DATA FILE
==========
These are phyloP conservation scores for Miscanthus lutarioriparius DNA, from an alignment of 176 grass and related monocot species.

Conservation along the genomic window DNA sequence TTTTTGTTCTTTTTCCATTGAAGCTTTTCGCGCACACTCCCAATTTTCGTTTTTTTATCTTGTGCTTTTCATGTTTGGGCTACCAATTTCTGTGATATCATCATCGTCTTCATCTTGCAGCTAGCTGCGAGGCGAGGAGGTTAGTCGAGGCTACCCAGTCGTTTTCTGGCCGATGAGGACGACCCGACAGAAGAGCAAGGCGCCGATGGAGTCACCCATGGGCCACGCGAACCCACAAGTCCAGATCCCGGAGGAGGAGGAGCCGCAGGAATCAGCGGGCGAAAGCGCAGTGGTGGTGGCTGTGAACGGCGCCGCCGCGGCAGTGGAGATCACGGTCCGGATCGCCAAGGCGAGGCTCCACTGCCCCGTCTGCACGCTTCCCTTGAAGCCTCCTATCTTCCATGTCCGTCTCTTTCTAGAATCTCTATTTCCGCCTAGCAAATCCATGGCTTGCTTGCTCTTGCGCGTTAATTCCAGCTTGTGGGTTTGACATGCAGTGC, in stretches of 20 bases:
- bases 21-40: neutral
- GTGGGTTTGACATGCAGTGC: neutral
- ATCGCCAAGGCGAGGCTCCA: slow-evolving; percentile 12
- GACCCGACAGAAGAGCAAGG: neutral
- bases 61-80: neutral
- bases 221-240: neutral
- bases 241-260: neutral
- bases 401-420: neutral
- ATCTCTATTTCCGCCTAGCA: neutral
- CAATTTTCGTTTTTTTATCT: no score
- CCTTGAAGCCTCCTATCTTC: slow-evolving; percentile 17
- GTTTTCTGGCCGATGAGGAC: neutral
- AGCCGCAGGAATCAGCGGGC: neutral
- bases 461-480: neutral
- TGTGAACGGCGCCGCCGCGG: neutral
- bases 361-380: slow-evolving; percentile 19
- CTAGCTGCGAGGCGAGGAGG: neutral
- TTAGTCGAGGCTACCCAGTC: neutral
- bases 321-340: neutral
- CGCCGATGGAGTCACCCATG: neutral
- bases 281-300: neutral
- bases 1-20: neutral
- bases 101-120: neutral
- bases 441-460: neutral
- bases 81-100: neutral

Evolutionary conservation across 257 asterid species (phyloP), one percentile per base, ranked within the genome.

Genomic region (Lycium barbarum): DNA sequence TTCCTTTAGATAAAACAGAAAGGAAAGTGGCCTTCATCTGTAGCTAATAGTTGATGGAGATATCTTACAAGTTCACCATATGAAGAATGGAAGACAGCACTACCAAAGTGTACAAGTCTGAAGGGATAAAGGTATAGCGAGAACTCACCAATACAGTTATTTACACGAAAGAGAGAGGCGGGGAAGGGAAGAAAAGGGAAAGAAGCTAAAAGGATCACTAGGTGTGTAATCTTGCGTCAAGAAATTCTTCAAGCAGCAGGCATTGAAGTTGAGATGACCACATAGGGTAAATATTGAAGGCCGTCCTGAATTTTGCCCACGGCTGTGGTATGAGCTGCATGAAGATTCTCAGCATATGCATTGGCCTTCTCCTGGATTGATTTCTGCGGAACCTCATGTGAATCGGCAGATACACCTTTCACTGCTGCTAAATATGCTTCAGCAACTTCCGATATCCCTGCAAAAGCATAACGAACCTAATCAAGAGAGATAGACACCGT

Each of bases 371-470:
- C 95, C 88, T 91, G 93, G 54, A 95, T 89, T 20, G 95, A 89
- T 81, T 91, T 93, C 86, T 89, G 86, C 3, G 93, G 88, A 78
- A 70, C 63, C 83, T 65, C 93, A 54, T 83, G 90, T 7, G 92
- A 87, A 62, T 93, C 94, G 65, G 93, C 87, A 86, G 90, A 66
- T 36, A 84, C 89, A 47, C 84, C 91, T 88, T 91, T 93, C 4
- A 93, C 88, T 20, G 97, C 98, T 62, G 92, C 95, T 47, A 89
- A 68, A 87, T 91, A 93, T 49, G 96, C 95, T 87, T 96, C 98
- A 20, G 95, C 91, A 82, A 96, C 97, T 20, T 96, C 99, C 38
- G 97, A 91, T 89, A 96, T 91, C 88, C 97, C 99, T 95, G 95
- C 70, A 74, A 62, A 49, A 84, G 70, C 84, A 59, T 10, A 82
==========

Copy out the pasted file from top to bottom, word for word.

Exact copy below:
These are phyloP conservation scores for Miscanthus lutarioriparius DNA, from an alignment of 176 grass and related monocot species.

Conservation along the genomic window DNA sequence TTTTTGTTCTTTTTCCATTGAAGCTTTTCGCGCACACTCCCAATTTTCGTTTTTTTATCTTGTGCTTTTCATGTTTGGGCTACCAATTTCTGTGATATCATCATCGTCTTCATCTTGCAGCTAGCTGCGAGGCGAGGAGGTTAGTCGAGGCTACCCAGTCGTTTTCTGGCCGATGAGGACGACCCGACAGAAGAGCAAGGCGCCGATGGAGTCACCCATGGGCCACGCGAACCCACAAGTCCAGATCCCGGAGGAGGAGGAGCCGCAGGAATCAGCGGGCGAAAGCGCAGTGGTGGTGGCTGTGAACGGCGCCGCCGCGGCAGTGGAGATCACGGTCCGGATCGCCAAGGCGAGGCTCCACTGCCCCGTCTGCACGCTTCCCTTGAAGCCTCCTATCTTCCATGTCCGTCTCTTTCTAGAATCTCTATTTCCGCCTAGCAAATCCATGGCTTGCTTGCTCTTGCGCGTTAATTCCAGCTTGTGGGTTTGACATGCAGTGC, in stretches of 20 bases:
- bases 21-40: neutral
- GTGGGTTTGACATGCAGTGC: neutral
- ATCGCCAAGGCGAGGCTCCA: slow-evolving; percentile 12
- GACCCGACAGAAGAGCAAGG: neutral
- bases 61-80: neutral
- bases 221-240: neutral
- bases 241-260: neutral
- bases 401-420: neutral
- ATCTCTATTTCCGCCTAGCA: neutral
- CAATTTTCGTTTTTTTATCT: no score
- CCTTGAAGCCTCCTATCTTC: slow-evolving; percentile 17
- GTTTTCTGGCCGATGAGGAC: neutral
- AGCCGCAGGAATCAGCGGGC: neutral
- bases 461-480: neutral
- TGTGAACGGCGCCGCCGCGG: neutral
- bases 361-380: slow-evolving; percentile 19
- CTAGCTGCGAGGCGAGGAGG: neutral
- TTAGTCGAGGCTACCCAGTC: neutral
- bases 321-340: neutral
- CGCCGATGGAGTCACCCATG: neutral
- bases 281-300: neutral
- bases 1-20: neutral
- bases 101-120: neutral
- bases 441-460: neutral
- bases 81-100: neutral

Evolutionary conservation across 257 asterid species (phyloP), one percentile per base, ranked within the genome.

Genomic region (Lycium barbarum): DNA sequence TTCCTTTAGATAAAACAGAAAGGAAAGTGGCCTTCATCTGTAGCTAATAGTTGATGGAGATATCTTACAAGTTCACCATATGAAGAATGGAAGACAGCACTACCAAAGTGTACAAGTCTGAAGGGATAAAGGTATAGCGAGAACTCACCAATACAGTTATTTACACGAAAGAGAGAGGCGGGGAAGGGAAGAAAAGGGAAAGAAGCTAAAAGGATCACTAGGTGTGTAATCTTGCGTCAAGAAATTCTTCAAGCAGCAGGCATTGAAGTTGAGATGACCACATAGGGTAAATATTGAAGGCCGTCCTGAATTTTGCCCACGGCTGTGGTATGAGCTGCATGAAGATTCTCAGCATATGCATTGGCCTTCTCCTGGATTGATTTCTGCGGAACCTCATGTGAATCGGCAGATACACCTTTCACTGCTGCTAAATATGCTTCAGCAACTTCCGATATCCCTGCAAAAGCATAACGAACCTAATCAAGAGAGATAGACACCGT

Each of bases 371-470:
- C 95, C 88, T 91, G 93, G 54, A 95, T 89, T 20, G 95, A 89
- T 81, T 91, T 93, C 86, T 89, G 86, C 3, G 93, G 88, A 78
- A 70, C 63, C 83, T 65, C 93, A 54, T 83, G 90, T 7, G 92
- A 87, A 62, T 93, C 94, G 65, G 93, C 87, A 86, G 90, A 66
- T 36, A 84, C 89, A 47, C 84, C 91, T 88, T 91, T 93, C 4
- A 93, C 88, T 20, G 97, C 98, T 62, G 92, C 95, T 47, A 89
- A 68, A 87, T 91, A 93, T 49, G 96, C 95, T 87, T 96, C 98
- A 20, G 95, C 91, A 82, A 96, C 97, T 20, T 96, C 99, C 38
- G 97, A 91, T 89, A 96, T 91, C 88, C 97, C 99, T 95, G 95
- C 70, A 74, A 62, A 49, A 84, G 70, C 84, A 59, T 10, A 82